City Pages, the free weekly newspaper that chronicled Twin Cities culture and politics for 41 years, will stop publishing and close immediately, owner Star Tribune Media Co. announced Wednesday.
The company said it could no longer sustain City Pages after the coronavirus outbreak forced closings and downsizings of the events, nightclubs, bars and restaurants that were its chief advertisers and financial base.
With the closing, 30 people will lose their jobs. It adds Minneapolis-St. Paul to the growing list of U.S. cities with no more so-called "alternative" newspapers, which rose out of the 1960s counterculture scene and flourished through the 1990s, throwing sharp elbows in political coverage and spotting the edgiest ideas in arts.
"While City Pages has retained a strong brand in our market, the profound disruptions of the COVID-19 pandemic have made it economically unviable," Mike Klingensmith, chief executive of Star Tribune Media, wrote in a note to employees.
He said he doesn't think the businesses that City Pages relies on for revenue will soon recover. "Even when they return, they will be many fewer in number," Klingensmith wrote. "This leaves us no feasible options other than a shutdown."
The last print edition of City Pages will be distributed this week. The company is making plans to preserve the print archive of City Pages. Its website will remain online for an unspecified period of time, the company said, but it will no longer be updated.
The publication started in 1979 as a monthly newspaper called Sweet Potato that was devoted to the local music scene. But by 1981, founders Tom Bartel and Kristin Henning were eager to grow the business. They decided to expand its coverage and change into a weekly, which they named City Pages, to challenge an alternative weekly called Twin Cities Reader.
"And the Star Tribune," said Bartel, who with his wife Henning now publishes an online travel site. "What I was proud about is we got people out of jail and we put people in jail. We did a lot of really good stories."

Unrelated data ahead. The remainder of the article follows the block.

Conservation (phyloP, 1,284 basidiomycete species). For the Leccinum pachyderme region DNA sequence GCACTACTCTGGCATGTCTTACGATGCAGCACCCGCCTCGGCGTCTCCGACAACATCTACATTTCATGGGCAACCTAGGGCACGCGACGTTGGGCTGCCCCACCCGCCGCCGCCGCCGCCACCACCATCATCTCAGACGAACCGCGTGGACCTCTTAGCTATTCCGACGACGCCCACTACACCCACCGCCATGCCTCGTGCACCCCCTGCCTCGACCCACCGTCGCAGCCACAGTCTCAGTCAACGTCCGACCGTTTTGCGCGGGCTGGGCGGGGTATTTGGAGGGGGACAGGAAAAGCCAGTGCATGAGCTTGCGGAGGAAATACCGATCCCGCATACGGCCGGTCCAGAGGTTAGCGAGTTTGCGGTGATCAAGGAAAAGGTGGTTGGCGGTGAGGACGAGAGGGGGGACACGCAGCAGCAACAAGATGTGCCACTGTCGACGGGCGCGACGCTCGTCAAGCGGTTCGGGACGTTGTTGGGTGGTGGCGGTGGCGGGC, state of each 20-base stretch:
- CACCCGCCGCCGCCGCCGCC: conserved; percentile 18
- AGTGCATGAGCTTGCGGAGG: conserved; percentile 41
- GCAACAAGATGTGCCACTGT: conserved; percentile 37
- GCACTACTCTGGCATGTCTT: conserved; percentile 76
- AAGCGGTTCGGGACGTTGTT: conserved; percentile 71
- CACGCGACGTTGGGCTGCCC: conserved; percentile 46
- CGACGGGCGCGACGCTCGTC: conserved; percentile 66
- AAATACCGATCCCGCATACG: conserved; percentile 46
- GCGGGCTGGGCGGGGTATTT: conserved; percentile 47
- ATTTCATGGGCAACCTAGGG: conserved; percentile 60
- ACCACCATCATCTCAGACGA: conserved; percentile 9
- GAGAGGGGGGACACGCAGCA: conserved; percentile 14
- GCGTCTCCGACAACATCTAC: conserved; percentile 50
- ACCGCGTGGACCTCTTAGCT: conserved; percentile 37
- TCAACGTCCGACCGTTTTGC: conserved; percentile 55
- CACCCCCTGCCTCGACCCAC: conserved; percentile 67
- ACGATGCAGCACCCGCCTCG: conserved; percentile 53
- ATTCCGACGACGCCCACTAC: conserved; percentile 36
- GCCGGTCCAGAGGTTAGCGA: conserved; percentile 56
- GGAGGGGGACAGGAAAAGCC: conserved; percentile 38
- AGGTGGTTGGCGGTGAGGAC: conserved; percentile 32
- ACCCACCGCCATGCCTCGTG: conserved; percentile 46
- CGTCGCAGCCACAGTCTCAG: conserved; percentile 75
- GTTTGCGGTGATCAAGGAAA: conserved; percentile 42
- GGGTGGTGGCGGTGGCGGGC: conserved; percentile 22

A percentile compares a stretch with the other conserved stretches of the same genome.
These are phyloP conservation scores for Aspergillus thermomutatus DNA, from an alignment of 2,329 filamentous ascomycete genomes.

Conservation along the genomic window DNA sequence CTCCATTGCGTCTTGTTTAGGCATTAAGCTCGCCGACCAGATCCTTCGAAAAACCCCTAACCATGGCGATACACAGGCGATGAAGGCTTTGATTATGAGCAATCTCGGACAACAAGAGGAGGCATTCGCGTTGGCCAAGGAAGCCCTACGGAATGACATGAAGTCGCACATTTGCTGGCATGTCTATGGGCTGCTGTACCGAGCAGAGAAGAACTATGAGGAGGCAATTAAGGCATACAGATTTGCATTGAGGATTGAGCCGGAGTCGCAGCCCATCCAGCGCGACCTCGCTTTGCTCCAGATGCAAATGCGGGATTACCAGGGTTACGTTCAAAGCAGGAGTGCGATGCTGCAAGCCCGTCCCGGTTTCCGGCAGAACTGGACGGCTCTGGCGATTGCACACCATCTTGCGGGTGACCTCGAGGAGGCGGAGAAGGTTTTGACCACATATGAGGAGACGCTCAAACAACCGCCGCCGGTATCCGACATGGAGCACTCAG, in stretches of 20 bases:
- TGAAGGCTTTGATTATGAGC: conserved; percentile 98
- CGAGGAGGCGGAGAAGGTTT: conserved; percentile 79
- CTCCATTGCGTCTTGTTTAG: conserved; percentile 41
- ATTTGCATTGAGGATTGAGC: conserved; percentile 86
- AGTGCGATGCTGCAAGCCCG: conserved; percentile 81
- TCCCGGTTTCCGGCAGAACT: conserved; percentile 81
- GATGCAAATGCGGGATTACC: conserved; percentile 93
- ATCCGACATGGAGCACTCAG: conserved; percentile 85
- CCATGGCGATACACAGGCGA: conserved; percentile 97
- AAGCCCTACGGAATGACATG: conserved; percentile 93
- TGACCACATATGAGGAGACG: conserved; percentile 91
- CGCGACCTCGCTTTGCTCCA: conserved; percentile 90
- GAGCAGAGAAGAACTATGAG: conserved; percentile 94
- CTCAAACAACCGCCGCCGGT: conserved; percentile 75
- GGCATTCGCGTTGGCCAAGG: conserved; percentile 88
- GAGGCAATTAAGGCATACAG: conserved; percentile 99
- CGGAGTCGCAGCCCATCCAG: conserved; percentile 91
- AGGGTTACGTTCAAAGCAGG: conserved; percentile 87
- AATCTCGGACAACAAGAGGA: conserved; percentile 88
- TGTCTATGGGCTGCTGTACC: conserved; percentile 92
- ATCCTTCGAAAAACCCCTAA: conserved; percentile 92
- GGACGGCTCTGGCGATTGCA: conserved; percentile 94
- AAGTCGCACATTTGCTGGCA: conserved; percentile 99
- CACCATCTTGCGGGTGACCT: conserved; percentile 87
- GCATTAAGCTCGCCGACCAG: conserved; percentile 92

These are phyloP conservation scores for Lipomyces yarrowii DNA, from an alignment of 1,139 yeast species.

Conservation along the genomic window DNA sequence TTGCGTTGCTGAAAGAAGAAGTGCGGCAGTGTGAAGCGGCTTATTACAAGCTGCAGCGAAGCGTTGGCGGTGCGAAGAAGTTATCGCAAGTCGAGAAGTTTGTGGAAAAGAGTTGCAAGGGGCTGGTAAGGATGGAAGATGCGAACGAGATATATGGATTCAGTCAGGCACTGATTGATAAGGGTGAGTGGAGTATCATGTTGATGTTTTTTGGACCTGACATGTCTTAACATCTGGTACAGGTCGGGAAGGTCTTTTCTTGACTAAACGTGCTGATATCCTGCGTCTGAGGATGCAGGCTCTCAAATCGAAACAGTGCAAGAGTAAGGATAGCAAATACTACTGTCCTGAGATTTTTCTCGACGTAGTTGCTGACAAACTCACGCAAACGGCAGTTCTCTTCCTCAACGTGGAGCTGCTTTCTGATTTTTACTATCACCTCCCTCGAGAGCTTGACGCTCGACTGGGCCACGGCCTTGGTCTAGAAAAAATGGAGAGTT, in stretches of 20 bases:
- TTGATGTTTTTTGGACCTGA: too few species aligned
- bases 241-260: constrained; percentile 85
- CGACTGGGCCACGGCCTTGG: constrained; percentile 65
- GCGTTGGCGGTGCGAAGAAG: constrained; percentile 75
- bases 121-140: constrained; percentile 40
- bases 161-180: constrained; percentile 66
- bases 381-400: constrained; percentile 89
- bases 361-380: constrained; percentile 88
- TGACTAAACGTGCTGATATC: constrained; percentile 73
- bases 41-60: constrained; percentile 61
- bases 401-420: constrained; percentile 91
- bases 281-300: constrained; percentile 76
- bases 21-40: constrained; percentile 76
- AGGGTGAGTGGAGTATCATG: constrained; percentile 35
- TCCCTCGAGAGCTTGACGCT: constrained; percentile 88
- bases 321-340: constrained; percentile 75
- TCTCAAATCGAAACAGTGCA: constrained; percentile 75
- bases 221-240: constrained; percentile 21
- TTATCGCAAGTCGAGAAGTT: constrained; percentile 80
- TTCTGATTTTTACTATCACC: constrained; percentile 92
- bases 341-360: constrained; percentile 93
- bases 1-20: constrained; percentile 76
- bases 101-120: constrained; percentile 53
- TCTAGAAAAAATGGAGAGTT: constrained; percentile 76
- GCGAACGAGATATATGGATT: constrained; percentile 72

In the 1990s, City Pages won awards for stories about brutality by the Minneapolis police force and was sued by the police union over a story about racism, topics that reverberated in the city again this year. It won its first Premack Award, then the state's highest honor in journalism, in 1991 for coverage of Northwest Airlines.
"We believed if we did good stories we would get readers, and if we had readers we would get advertisers," Bartel said. "But that advertising model is completely broken."
In offices across the street from each other, the two weeklies battled for readers, advertisers and influence until the late 1990s when both were purchased by a New York firm, Stern Publishing, that owned the Village Voice and other alternative weeklies. The new owner promptly shut down the Reader.
Over the next decade or so, City Pages survived while other weekly and monthly publications aimed at the Twin Cities arts scene, such as Rake, Siren and Toast, came and went. Its owner, meanwhile, merged with another owner of alt-weeklies, consolidating the industry just as internet companies eroded its base of classified advertising and social media changed reading habits.
Star Tribune Media five years ago purchased City Pages from Village Voice Media, a successor to Stern. At that time, Star Tribune Media was the third major daily publisher to buy an alternative weekly.
In 2012, the owner of the Chicago Sun-Times bought the Chicago Reader, and in 2014 the Baltimore Sun bought the Baltimore City Paper. But the Sun closed the Baltimore City Paper in 2017, and the Sun-Times sold the Chicago Reader a year later. This year, the Chicago Reader, citing effects of the pandemic, reduced its print schedule to every other week.
When the pandemic lockdown in March created an immediate drop-off in advertising at City Pages, Star Tribune executives took a wait-and-see approach.
"The calculus was this is a very talented team. They know the market, they know their customers. And we don't know if this will be a two-month thing or what," said Steve Yaeger, chief marketing officer at Star Tribune Media.
In July, City Pages produced its annual "Best Of" issue that was popular with readers and usually stuffed with advertising. But it warned that some of its "Best of" awards were already out of date. "Due to COVID-19, the uprising, or the uncertainty in the aftermath of both, we've lost plenty of beloved businesses — for now or forever — that might otherwise be here today," an introduction to the feature said.
"It was rough before 2020 for this kind of publication," Yaeger said. "It just got a whole lot rougher and caught up with City Pages in a way that none of us would have anticipated at the start of the year."
The company said City Pages staffers will be offered severance and be eligible for news and advertising jobs that are open at the Star Tribune.
"Fortunately, the Star Tribune is in a strong position due to the majority of its revenue coming from digital and print subscriptions, complemented by support from a large base of regional and national advertisers," Klingensmith said.